This was the best picture:
Although this one wasn`t bad either, since I`d been wanting a picture of a doll trying to get a drink from a vending machine. I did have to have help for that one though…there was no way to hold the doll and take the picture at the same time! One thing that`s interesting about Japanese vending machines too, is that in it aren`t all the same type of thing. That is, as you can see in the picture, there are bottles and cans in the same machine; there`s water, juice, soda and coffee! Sometimes they even have hot and cold drinks in the same machine as well, though this particular one was all cold drinks.
Then, Sunday, all the way down in Iwaki was an English BBQ for junior high students there. So a couple of us from Minamisoma went down to help out. It was fun, overall. I learned that there are little pink burnable packets of some kind of gel that light a fire pretty fast (which really, seems like cheating when you`re building a fire, but whatever). We prompted the kids to talk in English a little, though of course a couple were more outspoken than others. I brought Ilya, partially because I wanted to, and partially because I`ve found that the dolls are good conversation starters.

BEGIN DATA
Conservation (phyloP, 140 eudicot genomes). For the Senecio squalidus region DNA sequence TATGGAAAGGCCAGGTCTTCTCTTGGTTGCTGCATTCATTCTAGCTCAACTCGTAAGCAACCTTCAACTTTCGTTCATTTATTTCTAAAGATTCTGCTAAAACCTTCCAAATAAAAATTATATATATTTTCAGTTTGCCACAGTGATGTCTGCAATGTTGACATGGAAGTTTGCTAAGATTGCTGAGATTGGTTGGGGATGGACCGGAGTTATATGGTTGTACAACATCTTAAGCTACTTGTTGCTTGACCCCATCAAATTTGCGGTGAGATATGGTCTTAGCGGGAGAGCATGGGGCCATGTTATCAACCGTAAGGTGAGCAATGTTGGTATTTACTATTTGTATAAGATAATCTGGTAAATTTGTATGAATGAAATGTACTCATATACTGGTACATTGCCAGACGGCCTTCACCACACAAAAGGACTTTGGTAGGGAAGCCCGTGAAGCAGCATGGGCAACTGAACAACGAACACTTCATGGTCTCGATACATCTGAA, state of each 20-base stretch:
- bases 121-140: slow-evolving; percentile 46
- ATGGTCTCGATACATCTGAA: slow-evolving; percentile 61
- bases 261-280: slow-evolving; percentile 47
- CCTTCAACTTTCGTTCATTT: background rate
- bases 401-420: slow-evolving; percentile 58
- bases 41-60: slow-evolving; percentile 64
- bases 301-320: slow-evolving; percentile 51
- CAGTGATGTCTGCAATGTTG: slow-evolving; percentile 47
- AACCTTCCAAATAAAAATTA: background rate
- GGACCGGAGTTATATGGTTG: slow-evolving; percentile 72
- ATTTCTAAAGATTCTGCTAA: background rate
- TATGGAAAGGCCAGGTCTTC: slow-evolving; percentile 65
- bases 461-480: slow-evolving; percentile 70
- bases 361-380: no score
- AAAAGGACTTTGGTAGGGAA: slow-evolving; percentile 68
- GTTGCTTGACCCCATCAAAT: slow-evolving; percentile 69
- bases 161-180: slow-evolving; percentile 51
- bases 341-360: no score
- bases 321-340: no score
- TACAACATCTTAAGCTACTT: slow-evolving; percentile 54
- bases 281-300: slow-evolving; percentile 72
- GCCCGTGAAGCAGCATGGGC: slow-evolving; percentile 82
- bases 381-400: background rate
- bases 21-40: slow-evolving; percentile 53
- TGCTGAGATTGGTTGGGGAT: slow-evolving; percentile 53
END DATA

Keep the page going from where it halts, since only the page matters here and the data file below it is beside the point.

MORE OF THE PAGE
I got some good pictures of the nature in the area. Since I can`t share the pictures of the kids, I thought I`d share those instead.
And then, last night was the welcome party for the new teachers. ^_^ Despite expenses, it always makes me happy that they invite me; it shows to some extent that they do feel I`m part of the workplace too. And, as I mentioned, it`s a great chance to talk to them when they aren`t quite so busy.
I ended up at the nijikai (second party) last night too. Some of the teachers know me by now…when we were looking at the menu of what food to order, one of them said, “Oh, there`s gyoza!” and immediately ordered it for me. XD They know that gyoza is my favorite food…and even better, this was fried gyoza. They also had fried cream cheese with maple syrup to pour on top, and that was really good too. ^_^
Then, tomorrow is the opening ceremony for school after spring break; after that the schedule is back to normal!